Distance learning project links college, high schools


Dan Spatz
Executive Director, Institutional Advancement
dspatz@cgcc.edu, (541) 506-6034

December 5, 2019

High school students throughout the Mid-Columbia region will participate in real-time instruction with Columbia Gorge Community College faculty thanks to a $498,623 distance learning grant awarded by US Department of Agriculture Rural Development.

“Many rural students have to travel long distances to attend school,” said John Huffman, Oregon Director for USDA Rural Development. “This investment will give students the ability to access classes remotely, helping to improve their quality of life and starting them on the path toward a college degree.”

The college is contributing $79,115 for a total project value of $577,738. Classroom technology will foster expanded dual credit achievement in 13 high schools from The Dalles to Arlington, White Salmon to Spray, and Stevenson to Wishram. There will be special emphasis on career-technology and science, technology, engineering and math (STEM) coursework. “Dual credit” refers to students’ opportunity to gain college credits while still in high school.

The grant is one of two awarded in Oregon, and one of only two in the nation involving multiple states. A total of at least 2,499 high school students will be served in the initial three-year roll-out. Willamina School District is the other Oregon recipient.

College faculty in The Dalles and Hood River will live-stream instruction via “Zoom rooms” established on The Dalles and Hood River campuses to specially-equipped classrooms at participating high schools on both sides of the Columbia River Gorge. Differing from many “on-line” classes that simply deliver coursework with no opportunity for interaction, these classes will be “synchronous,” meaning students can ask questions of faculty in real time, just as if they were on campus. The college will work with high school administrators to coordinate course scheduling. Students will be able to use the same remote classrooms to complete their homework on-line, since Internet access is often a barrier for rural residents.

Each remote site will receive dedicated computers, web cam and wall-mounted display monitor. The grant will also allow the college to upgrade its website to better support distance education, in the process taking advantage of a faster Internet connection established through assistance from Columbia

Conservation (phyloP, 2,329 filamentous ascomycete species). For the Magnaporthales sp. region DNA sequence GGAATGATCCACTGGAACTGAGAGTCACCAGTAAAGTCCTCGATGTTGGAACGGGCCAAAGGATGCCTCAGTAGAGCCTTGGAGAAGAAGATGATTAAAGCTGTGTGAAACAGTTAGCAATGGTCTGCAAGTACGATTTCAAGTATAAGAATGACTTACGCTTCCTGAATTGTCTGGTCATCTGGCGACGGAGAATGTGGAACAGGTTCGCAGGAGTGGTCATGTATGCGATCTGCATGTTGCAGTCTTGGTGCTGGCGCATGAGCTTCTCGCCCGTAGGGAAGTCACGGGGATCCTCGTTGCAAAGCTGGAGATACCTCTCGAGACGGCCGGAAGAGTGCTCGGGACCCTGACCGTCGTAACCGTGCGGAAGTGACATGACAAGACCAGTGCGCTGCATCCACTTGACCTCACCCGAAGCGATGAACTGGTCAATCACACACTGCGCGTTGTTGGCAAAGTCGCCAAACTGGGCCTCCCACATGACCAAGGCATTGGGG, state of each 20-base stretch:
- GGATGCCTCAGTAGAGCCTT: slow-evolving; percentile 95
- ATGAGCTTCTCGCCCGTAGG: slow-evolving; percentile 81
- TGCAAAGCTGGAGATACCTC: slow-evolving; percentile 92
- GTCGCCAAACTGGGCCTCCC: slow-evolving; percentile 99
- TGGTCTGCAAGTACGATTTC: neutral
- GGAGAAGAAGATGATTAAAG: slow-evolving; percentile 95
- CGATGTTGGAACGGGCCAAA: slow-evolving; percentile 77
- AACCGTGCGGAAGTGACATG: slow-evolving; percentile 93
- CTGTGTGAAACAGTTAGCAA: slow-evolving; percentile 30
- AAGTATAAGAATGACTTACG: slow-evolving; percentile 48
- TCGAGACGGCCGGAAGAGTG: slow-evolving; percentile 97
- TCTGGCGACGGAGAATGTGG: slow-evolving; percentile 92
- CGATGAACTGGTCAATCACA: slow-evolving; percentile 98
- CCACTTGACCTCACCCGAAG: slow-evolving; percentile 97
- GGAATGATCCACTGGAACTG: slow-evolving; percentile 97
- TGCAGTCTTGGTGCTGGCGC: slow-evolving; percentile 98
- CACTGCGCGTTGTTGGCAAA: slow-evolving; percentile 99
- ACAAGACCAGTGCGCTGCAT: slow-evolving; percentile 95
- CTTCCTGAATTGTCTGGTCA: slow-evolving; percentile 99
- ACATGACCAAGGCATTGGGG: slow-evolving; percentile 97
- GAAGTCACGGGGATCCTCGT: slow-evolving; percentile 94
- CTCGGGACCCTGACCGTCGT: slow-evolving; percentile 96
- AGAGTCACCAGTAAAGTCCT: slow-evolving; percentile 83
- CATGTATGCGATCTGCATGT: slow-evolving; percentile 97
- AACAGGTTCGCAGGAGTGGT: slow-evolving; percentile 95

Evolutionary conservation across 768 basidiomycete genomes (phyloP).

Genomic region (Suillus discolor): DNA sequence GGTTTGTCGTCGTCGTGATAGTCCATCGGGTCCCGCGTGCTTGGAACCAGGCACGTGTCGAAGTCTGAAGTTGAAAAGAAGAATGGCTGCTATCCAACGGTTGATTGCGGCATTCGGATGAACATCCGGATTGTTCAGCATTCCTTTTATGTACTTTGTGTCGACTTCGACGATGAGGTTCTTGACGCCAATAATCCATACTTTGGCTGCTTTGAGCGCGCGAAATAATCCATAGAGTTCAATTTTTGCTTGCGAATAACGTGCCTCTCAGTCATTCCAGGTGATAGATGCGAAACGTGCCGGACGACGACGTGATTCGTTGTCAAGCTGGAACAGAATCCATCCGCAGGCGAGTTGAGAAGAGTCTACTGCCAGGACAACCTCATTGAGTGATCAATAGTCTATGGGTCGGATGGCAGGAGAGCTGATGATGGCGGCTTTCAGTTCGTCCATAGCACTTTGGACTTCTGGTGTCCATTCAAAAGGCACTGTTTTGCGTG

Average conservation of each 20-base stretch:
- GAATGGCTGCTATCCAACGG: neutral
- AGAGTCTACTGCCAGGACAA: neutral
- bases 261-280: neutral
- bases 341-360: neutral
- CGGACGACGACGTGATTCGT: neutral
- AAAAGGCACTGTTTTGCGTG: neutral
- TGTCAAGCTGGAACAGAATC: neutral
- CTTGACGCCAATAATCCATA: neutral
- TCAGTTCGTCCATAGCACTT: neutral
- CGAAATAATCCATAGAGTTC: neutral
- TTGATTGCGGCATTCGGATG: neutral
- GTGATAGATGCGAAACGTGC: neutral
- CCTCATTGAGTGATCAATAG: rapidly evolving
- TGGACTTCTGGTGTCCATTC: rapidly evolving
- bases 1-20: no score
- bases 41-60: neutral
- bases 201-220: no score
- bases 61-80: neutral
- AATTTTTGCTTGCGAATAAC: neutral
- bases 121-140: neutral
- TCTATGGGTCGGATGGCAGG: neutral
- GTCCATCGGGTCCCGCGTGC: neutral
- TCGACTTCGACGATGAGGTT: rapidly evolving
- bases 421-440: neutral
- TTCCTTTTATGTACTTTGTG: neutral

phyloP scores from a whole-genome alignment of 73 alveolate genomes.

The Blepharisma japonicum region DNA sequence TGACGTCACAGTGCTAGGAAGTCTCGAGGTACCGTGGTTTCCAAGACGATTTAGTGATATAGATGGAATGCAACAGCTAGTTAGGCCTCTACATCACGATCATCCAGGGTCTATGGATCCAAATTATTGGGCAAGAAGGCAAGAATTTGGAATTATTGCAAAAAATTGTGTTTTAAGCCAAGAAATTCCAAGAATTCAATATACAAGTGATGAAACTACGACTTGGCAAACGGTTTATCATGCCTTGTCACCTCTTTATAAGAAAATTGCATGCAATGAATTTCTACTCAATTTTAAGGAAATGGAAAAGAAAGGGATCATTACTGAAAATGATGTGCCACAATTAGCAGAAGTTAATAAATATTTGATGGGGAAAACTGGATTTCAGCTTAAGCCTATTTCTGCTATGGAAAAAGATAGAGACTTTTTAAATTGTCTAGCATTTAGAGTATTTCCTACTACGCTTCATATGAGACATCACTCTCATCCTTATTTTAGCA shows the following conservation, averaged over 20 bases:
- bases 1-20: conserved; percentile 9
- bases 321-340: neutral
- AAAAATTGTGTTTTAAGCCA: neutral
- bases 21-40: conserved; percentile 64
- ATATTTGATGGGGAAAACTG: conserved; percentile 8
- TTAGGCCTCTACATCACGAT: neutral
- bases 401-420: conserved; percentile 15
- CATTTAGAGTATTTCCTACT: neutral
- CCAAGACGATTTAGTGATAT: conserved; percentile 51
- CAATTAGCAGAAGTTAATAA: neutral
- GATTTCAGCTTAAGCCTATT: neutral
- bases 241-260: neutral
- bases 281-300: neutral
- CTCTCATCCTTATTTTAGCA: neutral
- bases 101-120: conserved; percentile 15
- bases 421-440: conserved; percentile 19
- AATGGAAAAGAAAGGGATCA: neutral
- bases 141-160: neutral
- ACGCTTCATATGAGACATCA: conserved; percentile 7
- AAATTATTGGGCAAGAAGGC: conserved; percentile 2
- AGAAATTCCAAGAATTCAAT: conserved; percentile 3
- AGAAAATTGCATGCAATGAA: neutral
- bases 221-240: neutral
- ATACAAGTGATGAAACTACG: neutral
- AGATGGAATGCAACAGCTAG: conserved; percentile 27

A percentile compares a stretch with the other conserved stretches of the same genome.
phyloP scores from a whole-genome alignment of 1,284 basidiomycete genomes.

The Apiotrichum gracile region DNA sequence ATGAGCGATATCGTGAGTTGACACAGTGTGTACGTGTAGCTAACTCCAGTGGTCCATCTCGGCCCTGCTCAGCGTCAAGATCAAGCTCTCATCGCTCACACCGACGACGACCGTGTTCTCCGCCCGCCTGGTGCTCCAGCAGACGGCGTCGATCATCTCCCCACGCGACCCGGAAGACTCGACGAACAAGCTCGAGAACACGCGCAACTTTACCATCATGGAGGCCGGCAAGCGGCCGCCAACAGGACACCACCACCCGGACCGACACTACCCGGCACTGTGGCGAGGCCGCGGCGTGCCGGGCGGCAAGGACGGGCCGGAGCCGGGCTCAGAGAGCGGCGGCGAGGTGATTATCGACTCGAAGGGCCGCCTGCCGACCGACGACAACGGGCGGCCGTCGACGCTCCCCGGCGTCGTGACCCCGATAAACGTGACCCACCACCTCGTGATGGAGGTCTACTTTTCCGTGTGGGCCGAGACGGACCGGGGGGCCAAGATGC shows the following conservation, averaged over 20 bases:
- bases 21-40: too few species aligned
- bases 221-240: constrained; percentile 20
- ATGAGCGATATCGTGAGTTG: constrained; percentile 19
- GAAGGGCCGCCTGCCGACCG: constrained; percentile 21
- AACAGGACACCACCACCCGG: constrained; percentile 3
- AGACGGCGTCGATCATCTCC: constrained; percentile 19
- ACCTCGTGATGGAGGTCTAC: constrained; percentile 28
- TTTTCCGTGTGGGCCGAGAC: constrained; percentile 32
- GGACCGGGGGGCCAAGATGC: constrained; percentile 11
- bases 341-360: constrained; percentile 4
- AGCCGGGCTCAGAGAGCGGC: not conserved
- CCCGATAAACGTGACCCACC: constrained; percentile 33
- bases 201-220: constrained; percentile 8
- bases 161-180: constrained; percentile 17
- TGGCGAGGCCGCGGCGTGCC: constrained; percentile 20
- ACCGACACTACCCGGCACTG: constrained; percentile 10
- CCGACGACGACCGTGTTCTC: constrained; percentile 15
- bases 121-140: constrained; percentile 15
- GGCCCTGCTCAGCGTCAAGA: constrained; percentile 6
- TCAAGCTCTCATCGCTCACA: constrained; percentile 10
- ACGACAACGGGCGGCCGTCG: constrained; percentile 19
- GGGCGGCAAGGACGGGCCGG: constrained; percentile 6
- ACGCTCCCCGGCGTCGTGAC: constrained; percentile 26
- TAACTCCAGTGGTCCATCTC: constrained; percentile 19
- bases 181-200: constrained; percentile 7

Gorge Education Service District (ESD). The ESD was one of many organizations, schools, counties and rural communities providing letters of support on behalf of the college’s proposal, which was submitted to USDA last spring.

The goal is to increase enrollment of rural, under-represented high school students in dual- credit courses, pursuing STEM/CTE certificates and degrees leading to family-wage jobs. “By expanding our capacity to offer dual credit through our partnering high schools, we expect this initiative to increase rural student enrollment, retention and graduation rates in STEM and career technology programs at CGCC,” said Dr. Marta Yera Cronin, college president.

The grant will also support a laptop lending program and create a mobile distance learning lab for use by Pre-College advisers. This aspect of the program is designed to reach adults of all ages seeking new career opportunities. Oregon Department of Human Services is partnering with the college for this outreach, which augments the college’s role as a workforce training provider with WorkSource Oregon through the East Cascades Workforce Investment Board.

The three-year program starts in January 2020 with planning and development, followed by roll- out to rural high schools in three phases.

The USDA grant is part of a $42.5 million investment by USDA is in 133 distance learning and telemedicine projects in 37 states and two U.S. territories. These investments will benefit 5.4 million rural residents.

The Distance Learning and Telemedicine Grant Program helps rural communities use the unique capabilities of telecommunication to overcome the effects of remoteness and link teachers and medical service providers in one area to students and patients in another. Most state and local government entities, federally-recognized tribes, nonprofits, and for-profit businesses are eligible to apply. Typically, one application period is offered each year.

USDA Rural Development provides loans and grants to expand economic opportunities and create jobs in rural areas. This assistance supports infrastructure improvements; business development; housing, community facilities such as schools, public safety, and healthcare facilities; and high-speed internet access in rural areas. Learn more at www.rd.usda.gov/or.